Home > News > Nation
Tuesday September 10, 2013 MYT 4:46:00 PM
Tuesday September 10, 2013 MYT 10:06:28 PM
by qishin tariq
PUTRAJAYA: The Court of Appeal is withholding its decision on the hearing of the Government’s appeal in the Allah case after conclusion of submissions on Tuesday.
The three-man panel comprising Mohamed Apandi Ali, Mohd Zawawi Salleh and Abdul Aziz Abdul Rahim
are expected to give a written judgement in October.
The court had earlier heard submissions from lawyers for the Home Ministry and Government, interested Muslim groups and the Catholic Church.
In challenging a 2009 High Court decision that allowed Archbishop Murphy Pakiam’s application for The Herald to use “Allah” for God in its Malay section, Senior Federal Counsel Suzanna Atan contended that the Home Minister’s decision to prohibit the use of the word could not be questioned as he had acted within his powers and in good faith.
“The word ‘Allah’ is very sacred to Muslims and is placed on the highest position and its sanctity must be protected.
“Kalimah Allah refers to ‘oneness’ and cannot be part of the concept of Trinity of the Father, Son and the Holy Ghost,” said Suzanna, adding that the minister acted pre-emptively in prohibiting the use of the word.
The Printing Presses and Publications Act provides for this, if the minister believes an issue can cause public unrest.
The church’s counsel, Porres Royan, replied that it was not enough to say there was such a potential, adding that the court should examine the material to say if that was true.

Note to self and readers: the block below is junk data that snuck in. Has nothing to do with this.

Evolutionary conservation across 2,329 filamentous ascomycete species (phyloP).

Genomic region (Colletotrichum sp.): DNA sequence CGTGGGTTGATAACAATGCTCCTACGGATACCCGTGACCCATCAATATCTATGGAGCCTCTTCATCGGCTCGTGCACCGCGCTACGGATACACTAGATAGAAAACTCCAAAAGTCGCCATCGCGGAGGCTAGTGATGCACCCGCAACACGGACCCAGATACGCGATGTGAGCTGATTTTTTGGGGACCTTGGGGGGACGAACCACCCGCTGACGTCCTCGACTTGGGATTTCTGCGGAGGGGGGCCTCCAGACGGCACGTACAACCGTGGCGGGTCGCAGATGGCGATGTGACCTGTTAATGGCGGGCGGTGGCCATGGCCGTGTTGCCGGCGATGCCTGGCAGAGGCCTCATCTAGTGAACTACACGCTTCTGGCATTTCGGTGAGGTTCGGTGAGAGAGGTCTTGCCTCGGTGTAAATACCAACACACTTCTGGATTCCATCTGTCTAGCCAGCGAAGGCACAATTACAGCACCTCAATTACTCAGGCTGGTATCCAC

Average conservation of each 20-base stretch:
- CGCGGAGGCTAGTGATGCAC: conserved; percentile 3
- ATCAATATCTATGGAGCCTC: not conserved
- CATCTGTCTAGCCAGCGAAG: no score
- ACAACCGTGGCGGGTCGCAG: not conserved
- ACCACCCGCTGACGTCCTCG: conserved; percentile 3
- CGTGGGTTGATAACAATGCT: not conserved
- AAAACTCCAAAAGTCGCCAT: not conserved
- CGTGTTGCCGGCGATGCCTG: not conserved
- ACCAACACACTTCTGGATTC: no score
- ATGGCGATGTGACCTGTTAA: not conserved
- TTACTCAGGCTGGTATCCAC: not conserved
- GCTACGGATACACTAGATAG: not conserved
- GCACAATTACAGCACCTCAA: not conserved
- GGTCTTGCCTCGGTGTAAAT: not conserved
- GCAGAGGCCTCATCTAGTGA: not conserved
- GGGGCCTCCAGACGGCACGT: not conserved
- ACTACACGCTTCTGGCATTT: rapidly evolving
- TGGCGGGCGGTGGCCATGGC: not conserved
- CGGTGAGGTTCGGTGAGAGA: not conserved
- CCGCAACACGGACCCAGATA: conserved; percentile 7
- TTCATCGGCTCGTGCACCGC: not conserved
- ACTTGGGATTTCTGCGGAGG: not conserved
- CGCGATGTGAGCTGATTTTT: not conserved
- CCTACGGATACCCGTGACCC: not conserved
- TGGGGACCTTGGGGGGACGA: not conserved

“Any discretion cannot be free from legal restraint,” he said. “These days, government authorities have such great powers and influence.”
He said Christians in Sabah and Sarawak had used the word “Allah” for generations and even The Herald had done so for 14 years without incident.
“If a non-Muslim uses any of these words (restricted words which include Allah) to other non-Muslims, there is no propagation of the faith,” he said, adding that the Federal Constitution permitted non-Muslims to propagate their religion to any non-Muslim.
Earlier, a vocal crowd led by Perkasa chief Datuk Ibrahim Ali had gathered outside the Palace of Justice as the hearing began with submissions from the respective lawyers on the case at 9.30am.
Counsels for both the Roman Catholic Archbishop in Kuala Lumpur, the Government and other appealing parties would be submitting their arguments throughout the day.
Many protesters, including Perkasa and Perkid members, wore red t-shirts, which read 'Allah: Just For Muslims. Fight No Fear'.
They sang religious songs and waved banners with slogans and also cries of 'Hormat Islam', and 'Takbir Allah'.
Fallen Shah Alam candidate and Perkasa vice-president Datuk Zul Noordin also made an appearance, where he exhorted Muslims to defend their religion.
On Aug 22, the Court of Appeal unanimously denied the Roman Catholic Archbishop's application to strike out the Government's appeal.
On July 9, the Roman Catholic Archbishop filed the strike out application against the Government's appeal.
The Home Ministry and the Government were appealing against the Dec 31, 2009 High Court decision in allowing the church's judicial review to lift the Ministry's ban on the use of the word "Allah" in The Herald to refer to the Christian god.
The church, led by Archbishop Tan Sri Murphy Pakiam, filed the judicial review on Feb 16, 2009, naming the Home Ministry and the government as respondents.
They sought, among others, a declaration that the decision by the Home Ministry on Jan 7, 2009, prohibiting the use of the word 'Allah' in the Herald was illegal and that the word 'Allah' is not exclusive to the religion of Islam.
Copyright © 1995-2014 Star Publications (M) Bhd (Co No 10894-D)